Martin Hevia, ‘Coleman on Gap-Filling and Default Rules’

Critics of consent theorists of contract have argued that autonomy-based theories of contract law do not provide any guidance in understanding how courts do or should decide cases when an issue on which the parties have not explicitly agreed upon arises. In Risks and Wrongs, Jules Coleman takes the challenge of rescuing the consent theorist from this attack. He defends a rational bargaining approach to gap-filling and default rules in contract law. In this comment, I pose a challenge to Coleman’s argument. Against his view, I suggest that, in order to solve many of the disputes between the parties to a contract regarding contingencies for which no explicit adequate provisions have been made ex ante in the parties’ agreement, the consent theorist need not resort to the ex ante rational contract. Coleman’s argument is based on the assumption that, whenever the parties do not explicitly agree on something, the relevant issue falls into a contractual gap. My claim is that not everything should be explicit in order for the parties to a contract to be able to understand what the terms of their agreement might be. My argument relies on – what I will call – a “public” conception of consent. In light of such an account of consent, the consent of the parties covers more than what the parties actually included or mentioned in their agreement. The paper concludes by suggesting that Coleman’s argument is relevant in those cases where implied-in-fact understandings are vague and courts have no option but to stipulate terms into the contract.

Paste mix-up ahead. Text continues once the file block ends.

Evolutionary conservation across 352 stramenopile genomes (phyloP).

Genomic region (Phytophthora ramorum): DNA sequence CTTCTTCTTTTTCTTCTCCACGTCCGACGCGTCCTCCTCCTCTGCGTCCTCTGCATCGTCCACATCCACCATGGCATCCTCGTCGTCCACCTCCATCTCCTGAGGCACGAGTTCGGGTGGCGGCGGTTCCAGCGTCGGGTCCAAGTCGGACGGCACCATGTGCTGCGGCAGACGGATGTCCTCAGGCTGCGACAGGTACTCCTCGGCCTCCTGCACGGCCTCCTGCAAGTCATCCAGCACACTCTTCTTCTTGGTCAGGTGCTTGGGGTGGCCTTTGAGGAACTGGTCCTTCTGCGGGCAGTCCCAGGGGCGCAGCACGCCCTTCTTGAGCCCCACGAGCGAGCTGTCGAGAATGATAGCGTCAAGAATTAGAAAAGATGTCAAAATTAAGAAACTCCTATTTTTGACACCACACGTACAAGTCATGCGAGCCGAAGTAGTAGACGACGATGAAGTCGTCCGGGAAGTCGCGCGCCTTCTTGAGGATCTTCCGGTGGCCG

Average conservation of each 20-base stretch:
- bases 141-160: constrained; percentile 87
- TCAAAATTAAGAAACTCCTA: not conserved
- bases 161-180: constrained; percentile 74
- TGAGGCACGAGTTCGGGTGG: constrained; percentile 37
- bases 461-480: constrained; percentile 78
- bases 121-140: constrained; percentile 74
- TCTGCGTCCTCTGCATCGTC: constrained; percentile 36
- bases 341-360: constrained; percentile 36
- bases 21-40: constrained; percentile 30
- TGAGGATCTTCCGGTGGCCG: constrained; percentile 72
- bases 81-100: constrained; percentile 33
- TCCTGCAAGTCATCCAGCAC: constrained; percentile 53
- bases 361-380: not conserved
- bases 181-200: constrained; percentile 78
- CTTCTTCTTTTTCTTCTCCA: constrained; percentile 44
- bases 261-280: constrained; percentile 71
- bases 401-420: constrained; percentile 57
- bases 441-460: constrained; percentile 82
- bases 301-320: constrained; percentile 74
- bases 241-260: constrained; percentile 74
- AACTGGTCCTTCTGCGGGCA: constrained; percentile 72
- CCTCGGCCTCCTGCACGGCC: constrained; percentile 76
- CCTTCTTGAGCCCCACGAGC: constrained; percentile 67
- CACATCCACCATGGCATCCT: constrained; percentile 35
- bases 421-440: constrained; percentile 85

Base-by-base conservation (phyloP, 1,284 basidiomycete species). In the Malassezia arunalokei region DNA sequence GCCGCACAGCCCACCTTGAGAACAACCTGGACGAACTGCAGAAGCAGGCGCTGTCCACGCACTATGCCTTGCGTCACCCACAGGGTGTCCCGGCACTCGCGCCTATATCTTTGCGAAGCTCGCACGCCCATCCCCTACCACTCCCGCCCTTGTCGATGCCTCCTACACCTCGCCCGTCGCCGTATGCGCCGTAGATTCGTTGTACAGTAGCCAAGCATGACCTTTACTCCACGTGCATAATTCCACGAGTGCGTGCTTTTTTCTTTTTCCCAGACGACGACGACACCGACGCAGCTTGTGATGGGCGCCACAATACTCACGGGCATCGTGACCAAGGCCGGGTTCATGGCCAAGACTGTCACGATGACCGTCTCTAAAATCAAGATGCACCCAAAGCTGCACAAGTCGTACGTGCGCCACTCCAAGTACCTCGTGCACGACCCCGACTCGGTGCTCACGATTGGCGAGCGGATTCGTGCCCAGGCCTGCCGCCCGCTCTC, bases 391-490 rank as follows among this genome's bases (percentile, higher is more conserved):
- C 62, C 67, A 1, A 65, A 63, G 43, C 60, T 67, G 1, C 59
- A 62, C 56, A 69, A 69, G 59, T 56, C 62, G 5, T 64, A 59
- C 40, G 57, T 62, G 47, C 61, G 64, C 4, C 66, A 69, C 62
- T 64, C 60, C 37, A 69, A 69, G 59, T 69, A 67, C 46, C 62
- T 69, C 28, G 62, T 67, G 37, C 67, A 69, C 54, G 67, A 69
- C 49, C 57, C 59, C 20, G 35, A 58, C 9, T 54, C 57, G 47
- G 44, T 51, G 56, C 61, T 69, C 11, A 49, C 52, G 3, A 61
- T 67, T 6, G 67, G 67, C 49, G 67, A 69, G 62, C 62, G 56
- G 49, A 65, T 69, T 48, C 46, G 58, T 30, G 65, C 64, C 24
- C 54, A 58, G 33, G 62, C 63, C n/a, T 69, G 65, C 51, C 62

Hevia, Martin, Coleman on Gap-Filling and Default Rules (October 8, 2012).

First posted 2012-10-10 13:16:19

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